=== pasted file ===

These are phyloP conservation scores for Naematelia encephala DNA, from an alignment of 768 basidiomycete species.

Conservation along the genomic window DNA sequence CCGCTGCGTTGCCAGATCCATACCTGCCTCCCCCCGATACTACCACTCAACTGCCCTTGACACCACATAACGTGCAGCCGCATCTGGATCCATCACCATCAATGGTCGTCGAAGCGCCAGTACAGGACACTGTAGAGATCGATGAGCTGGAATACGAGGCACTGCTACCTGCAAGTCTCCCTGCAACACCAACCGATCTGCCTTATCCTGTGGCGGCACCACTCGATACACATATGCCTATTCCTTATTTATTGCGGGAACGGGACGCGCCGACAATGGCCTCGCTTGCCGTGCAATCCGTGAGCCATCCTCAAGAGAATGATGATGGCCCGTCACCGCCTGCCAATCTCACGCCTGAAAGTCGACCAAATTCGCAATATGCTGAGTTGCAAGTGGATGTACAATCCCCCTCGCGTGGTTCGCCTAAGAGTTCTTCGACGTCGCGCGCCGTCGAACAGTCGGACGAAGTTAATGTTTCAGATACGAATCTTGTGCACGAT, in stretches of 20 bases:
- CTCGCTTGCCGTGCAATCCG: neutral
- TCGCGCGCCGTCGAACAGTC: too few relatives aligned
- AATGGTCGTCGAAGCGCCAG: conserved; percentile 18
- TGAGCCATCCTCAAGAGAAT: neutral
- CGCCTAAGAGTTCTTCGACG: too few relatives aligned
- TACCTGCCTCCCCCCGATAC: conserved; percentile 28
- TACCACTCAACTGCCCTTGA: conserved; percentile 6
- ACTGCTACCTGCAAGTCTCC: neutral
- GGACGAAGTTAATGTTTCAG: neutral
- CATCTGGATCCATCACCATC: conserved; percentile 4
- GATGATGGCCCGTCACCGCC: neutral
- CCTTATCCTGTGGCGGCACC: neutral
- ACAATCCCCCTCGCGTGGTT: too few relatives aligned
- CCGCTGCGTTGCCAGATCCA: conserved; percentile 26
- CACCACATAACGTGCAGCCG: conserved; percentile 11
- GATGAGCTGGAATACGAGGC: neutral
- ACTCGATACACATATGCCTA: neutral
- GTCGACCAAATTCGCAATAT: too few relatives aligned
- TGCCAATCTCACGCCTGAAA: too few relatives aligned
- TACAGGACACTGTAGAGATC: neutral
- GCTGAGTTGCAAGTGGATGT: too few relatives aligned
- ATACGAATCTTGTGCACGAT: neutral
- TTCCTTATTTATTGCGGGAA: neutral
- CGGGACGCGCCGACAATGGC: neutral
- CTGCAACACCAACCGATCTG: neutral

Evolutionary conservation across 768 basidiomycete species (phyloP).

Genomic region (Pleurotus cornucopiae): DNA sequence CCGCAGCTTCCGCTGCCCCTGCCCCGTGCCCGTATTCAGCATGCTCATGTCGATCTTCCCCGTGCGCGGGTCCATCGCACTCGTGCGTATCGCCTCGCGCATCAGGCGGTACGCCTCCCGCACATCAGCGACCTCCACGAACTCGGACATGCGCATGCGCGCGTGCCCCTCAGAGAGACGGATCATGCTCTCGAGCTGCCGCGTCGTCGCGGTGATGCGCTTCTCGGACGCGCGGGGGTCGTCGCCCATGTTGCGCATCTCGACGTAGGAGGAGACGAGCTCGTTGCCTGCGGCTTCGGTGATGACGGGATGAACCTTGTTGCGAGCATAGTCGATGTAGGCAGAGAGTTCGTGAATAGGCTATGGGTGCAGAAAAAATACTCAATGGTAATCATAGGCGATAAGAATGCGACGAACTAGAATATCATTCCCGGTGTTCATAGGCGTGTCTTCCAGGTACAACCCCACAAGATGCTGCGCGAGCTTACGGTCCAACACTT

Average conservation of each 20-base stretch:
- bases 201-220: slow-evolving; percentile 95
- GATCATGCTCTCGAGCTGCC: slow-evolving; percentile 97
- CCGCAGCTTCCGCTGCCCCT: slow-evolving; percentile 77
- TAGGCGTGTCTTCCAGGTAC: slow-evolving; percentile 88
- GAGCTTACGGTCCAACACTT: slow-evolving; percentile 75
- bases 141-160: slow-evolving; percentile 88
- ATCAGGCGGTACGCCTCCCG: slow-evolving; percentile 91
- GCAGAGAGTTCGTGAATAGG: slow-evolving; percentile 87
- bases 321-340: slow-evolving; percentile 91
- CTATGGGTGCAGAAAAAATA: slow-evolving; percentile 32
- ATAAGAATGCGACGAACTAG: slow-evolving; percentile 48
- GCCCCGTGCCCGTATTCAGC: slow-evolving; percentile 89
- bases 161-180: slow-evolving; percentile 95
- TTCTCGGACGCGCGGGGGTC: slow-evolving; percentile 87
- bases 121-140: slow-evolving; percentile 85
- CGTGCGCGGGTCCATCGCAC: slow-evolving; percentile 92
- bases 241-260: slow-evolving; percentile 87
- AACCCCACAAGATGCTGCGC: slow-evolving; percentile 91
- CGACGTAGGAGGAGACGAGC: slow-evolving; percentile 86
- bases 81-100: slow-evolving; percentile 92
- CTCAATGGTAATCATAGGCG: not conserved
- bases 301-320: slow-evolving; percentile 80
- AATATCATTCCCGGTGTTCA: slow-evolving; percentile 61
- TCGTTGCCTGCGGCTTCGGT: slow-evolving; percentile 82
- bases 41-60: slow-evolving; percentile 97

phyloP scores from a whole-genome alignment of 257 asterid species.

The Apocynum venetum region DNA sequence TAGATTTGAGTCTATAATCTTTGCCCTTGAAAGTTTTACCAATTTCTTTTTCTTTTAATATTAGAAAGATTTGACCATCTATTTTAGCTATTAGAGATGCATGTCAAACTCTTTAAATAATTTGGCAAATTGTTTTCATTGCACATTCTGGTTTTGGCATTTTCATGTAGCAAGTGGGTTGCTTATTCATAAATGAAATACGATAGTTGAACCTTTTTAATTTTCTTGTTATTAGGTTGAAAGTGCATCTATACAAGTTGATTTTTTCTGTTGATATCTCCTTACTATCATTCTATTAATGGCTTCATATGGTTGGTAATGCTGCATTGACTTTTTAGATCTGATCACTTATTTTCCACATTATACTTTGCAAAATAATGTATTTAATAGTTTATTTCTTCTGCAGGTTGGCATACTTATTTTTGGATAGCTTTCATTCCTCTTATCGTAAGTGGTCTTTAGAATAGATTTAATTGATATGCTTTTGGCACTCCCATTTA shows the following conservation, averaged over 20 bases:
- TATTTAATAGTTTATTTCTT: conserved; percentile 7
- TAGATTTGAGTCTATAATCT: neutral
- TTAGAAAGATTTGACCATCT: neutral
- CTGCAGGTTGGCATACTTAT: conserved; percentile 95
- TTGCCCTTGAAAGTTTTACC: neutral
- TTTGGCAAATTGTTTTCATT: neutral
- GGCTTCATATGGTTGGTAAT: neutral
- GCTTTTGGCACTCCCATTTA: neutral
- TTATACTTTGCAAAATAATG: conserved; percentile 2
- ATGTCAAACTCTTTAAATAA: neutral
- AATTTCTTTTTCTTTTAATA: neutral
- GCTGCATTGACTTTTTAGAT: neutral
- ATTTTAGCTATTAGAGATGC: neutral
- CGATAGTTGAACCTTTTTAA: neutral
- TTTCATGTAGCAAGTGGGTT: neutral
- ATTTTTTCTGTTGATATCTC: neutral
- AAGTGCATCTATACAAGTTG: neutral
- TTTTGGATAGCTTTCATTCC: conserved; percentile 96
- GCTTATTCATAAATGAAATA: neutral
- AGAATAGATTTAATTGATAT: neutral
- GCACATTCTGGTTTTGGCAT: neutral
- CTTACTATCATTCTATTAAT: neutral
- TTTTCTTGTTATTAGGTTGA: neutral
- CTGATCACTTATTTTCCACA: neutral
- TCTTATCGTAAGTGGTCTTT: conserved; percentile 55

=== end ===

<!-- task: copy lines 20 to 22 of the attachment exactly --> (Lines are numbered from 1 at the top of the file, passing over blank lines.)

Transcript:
- GTCGACCAAATTCGCAATAT: too few relatives aligned
- TGCCAATCTCACGCCTGAAA: too few relatives aligned
- TACAGGACACTGTAGAGATC: neutral